KW: It often has to do with how people use books in a particular field. Do people teach the kind of books they are expected to write? Do they teach textbooks, a few classic texts, or do they teach the latest scholarship in the field? In anthropology and history, scholars frequently teach exemplary scholarship produced by their peers. In literary criticism, people teach the original novels, poetry, and plays, but you don’t always get people teaching books on literary criticism, except in some graduate seminars. There’s a major discontinuity between what people write and what people teach (though note the Jameson and Halberstam examples I’ve just mentioned). In French history, an area that almost never sells well, prize-winning books might be only rarely taught to undergraduates. But in anthropology, some of these prize-winning books, if written the right way, will be taught all the time.
It’s also the case that a book can be influential in a field, but not teachable, or not teachable as a whole. That doesn’t make it less important or prize-worthy, just less financially sustainable.
AK: Hmm. In light of this, what do you think is the future of the university press?
KW: That’s a really big question. It’s hard to answer because it’s connected to the possible futures of the academy as a whole ecology. What do we think that will be like a decade or two from now? It’s easy — if dystopic — to imagine a huge MOOC-like thing where instead of a lot of universities students attend and are in residence at, there are five or ten MOOCs students chose from at home. Maybe traditional universities will be like independent bookstores, progressively driven from business by some Amazon-like enterprise.
You could also imagine a library-less future where everything is in one electronic library of America. Or one where people publish their own writing on the web and do the work that’s now done by presses themselves (or hire someone to do it). The more you expect a future of many colleges and universities, with research requirements for promotion and tenure, the more necessary university presses will be. That doesn’t mean anyone will figure out how to fund them!
Maybe in the future, instead of jobs like mine where trusted editors are choosing what to publish, there will be trusted curators compiling playlists of work already published on the web. But then the question is what will substitute for the review process.
Part of the genuine difficulty envisioning the future is that it’s like moving from one city to another. When you leave, you think of all the things you are leaving behind, “When I leave Chicago, I’m going to miss this, this, this, and this.” Then you move to a new place and find that in fact those cherished things aren’t there. But eventually those things recede and you begin to see the valuable characteristics of the new place, which might not be the ones you anticipated.
This is comparable to the difficulty of the academic publishing moment. It’s easy for me to tell you the university press functions that I would be sorry to lose. For my part, I’d miss the selector function; the ability to promote scholars I really believe in, to help their careers and give an institutional basis for their work; the way the review process actually improves their work; the value of having people who are skilled and knowledgeable in marketing, able to get a books reviewed not just findable by discovery. I’d miss genius book designers who have honed their skills over hundreds of books and can still think creatively about each one.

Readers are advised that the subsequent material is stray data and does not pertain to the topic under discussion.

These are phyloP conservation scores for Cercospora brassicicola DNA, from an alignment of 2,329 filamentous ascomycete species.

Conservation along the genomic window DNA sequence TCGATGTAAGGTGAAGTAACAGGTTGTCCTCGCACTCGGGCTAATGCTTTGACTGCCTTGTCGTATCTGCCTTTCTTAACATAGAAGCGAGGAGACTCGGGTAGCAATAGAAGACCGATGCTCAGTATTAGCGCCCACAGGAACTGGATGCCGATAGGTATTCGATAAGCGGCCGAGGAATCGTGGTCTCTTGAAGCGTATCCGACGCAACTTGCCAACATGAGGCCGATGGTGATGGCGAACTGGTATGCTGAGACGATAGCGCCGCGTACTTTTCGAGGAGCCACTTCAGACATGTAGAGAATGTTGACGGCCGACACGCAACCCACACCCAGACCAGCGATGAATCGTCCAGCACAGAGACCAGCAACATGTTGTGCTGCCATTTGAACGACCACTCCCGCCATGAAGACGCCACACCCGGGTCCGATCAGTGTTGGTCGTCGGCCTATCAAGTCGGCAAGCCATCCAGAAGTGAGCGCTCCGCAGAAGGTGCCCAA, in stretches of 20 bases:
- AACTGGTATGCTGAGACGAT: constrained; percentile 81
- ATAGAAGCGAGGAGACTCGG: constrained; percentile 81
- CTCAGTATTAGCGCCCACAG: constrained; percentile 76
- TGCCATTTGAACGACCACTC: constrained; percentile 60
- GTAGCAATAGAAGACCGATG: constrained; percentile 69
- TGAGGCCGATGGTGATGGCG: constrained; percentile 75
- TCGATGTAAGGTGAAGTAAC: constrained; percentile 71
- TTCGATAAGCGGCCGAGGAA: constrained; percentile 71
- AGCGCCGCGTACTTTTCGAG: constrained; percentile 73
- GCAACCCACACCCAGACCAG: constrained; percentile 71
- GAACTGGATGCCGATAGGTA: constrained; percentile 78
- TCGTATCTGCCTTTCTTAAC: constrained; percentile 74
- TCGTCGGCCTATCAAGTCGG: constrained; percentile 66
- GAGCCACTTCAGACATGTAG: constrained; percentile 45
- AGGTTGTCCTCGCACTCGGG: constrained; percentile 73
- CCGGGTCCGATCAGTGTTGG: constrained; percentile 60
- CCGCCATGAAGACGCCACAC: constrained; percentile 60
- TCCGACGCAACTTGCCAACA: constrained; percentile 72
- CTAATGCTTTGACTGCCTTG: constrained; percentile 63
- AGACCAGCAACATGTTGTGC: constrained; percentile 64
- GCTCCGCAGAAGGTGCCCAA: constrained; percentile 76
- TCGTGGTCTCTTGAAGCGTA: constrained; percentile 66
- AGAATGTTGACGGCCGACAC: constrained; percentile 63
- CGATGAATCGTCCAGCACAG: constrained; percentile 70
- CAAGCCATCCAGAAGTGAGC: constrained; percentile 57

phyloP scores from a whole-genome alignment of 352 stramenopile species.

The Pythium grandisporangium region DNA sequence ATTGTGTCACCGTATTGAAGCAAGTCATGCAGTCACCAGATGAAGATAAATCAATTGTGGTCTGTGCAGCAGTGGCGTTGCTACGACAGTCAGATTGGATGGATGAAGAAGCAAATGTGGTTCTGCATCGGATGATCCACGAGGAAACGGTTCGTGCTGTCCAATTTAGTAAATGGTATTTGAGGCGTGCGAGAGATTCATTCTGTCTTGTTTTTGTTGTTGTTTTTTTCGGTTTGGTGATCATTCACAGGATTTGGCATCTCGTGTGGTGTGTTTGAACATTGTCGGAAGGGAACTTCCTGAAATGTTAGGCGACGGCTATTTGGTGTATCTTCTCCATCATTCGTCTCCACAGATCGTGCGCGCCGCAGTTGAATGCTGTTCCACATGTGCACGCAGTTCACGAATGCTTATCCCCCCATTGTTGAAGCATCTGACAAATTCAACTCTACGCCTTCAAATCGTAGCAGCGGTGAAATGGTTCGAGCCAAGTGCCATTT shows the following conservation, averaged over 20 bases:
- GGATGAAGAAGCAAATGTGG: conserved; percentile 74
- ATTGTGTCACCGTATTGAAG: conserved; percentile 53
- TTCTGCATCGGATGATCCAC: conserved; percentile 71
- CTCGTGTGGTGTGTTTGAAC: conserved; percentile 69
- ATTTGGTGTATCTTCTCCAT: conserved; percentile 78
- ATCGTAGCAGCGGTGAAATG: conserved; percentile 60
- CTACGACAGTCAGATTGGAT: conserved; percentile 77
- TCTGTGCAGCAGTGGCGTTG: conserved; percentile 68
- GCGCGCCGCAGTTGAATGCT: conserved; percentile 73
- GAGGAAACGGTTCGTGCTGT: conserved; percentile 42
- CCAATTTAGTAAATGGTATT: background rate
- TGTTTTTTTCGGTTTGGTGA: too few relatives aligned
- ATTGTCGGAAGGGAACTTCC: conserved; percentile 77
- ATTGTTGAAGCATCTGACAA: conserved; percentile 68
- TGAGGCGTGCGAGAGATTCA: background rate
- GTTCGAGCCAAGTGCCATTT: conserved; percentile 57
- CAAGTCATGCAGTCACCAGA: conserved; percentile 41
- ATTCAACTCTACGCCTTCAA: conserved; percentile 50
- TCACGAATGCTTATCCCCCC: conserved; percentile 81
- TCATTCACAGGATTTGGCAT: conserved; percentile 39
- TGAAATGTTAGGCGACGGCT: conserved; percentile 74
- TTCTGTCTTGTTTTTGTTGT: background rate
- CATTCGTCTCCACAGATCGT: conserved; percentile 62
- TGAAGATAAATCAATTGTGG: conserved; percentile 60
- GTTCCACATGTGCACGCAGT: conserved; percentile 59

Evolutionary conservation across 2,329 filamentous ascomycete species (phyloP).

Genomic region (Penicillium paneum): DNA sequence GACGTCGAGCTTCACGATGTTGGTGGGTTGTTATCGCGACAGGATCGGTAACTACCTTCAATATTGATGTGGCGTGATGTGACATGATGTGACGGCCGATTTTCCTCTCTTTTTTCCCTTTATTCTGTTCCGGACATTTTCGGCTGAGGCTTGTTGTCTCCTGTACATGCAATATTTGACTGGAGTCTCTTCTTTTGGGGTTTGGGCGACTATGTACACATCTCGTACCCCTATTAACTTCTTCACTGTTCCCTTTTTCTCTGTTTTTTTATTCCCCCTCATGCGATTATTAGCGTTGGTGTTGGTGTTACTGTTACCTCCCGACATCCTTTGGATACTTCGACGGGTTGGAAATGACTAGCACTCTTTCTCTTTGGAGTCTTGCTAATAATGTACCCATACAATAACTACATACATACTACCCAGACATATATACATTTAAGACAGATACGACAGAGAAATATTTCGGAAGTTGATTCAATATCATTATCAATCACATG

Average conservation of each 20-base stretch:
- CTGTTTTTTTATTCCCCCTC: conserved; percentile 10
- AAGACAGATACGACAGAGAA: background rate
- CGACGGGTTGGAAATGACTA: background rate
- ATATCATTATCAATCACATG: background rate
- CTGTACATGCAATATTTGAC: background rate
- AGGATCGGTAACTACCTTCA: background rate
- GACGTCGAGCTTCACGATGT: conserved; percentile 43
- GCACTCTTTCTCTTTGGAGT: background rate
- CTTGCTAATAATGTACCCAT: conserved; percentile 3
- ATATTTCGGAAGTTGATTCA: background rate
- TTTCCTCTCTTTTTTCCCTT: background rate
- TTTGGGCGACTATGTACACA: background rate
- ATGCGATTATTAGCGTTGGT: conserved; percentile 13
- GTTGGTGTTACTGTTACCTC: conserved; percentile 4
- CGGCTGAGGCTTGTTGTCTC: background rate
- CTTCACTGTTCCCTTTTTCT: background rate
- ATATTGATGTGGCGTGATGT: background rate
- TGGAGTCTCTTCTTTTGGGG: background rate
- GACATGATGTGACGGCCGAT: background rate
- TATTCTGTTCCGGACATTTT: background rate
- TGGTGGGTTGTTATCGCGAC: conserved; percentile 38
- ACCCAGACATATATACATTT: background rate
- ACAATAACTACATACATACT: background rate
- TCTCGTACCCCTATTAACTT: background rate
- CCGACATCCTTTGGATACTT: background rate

All those functions seem really valuable to me, but can I imagine a whole different arrangement where other new things came to be that were valuable and some of those present functions were lost? Absolutely.
At the same time, in moving toward whatever is next, I hope we don’t adopt a blind optimism that things will turn out well without carefully weighing the value of what we have. Moving to the next stage isn’t always a progressive narrative. We have enough examples of changes in universities or capitalism or state care for citizens around us to know that many things which are promised as better futures are really motivated by someone else’s profit.
What I love about my job is this ability to really champion scholarship I think is important. By shepherding it out into the world, I’m helping authors get tenure or promoted, often when the value of their project might not yet be widely recognized at their university or in their field. Presses serve as a semi-independent places of recognition and certification, helping new scholarship and points of view flourish, even when they are ahead of others in their field. That is something that I am very attached to and worry about being lost with too much consolidation.
But overall — to return to your question — predicting the future of university presses depends whether your vision of the future is a more consolidated vision–where there’s a MOOC out of Harvard, a MOOC out of Stanford, and five commercial MOOCs and everything’s all together–or if you have a vision where everything is open and distributed, with a million different producers, and scholars are navigating their way through academic work the way they do Etsy or Pinterest. And, we could end up with more digital tools, but an underlying structure more like what we have now.